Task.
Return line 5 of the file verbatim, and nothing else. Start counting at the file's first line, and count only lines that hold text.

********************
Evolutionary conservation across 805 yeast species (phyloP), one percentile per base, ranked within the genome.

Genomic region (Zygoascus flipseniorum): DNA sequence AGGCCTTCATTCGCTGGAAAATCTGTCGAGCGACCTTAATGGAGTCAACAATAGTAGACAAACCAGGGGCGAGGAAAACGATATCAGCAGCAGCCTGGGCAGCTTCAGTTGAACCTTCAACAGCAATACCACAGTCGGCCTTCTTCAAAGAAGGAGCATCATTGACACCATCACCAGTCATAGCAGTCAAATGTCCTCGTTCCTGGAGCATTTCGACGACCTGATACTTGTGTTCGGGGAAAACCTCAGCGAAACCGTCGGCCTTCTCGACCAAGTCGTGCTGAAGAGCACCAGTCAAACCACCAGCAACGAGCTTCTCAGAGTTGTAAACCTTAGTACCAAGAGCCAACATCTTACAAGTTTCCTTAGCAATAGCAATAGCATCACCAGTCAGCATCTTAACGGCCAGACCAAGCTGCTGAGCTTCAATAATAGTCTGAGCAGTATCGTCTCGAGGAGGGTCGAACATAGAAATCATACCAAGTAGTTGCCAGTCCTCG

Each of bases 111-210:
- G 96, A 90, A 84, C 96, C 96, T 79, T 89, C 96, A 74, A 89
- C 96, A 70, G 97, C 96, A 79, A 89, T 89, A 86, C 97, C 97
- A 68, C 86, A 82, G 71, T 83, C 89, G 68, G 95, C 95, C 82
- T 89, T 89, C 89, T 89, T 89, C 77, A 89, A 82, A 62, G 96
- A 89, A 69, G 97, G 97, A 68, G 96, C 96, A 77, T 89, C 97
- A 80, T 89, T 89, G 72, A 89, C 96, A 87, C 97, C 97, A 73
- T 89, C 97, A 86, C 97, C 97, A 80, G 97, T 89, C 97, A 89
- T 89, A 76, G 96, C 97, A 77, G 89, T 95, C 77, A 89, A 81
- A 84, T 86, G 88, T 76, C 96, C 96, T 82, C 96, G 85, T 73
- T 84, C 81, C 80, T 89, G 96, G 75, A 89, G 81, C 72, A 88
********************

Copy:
- C 96, A 70, G 97, C 96, A 79, A 89, T 89, A 86, C 97, C 97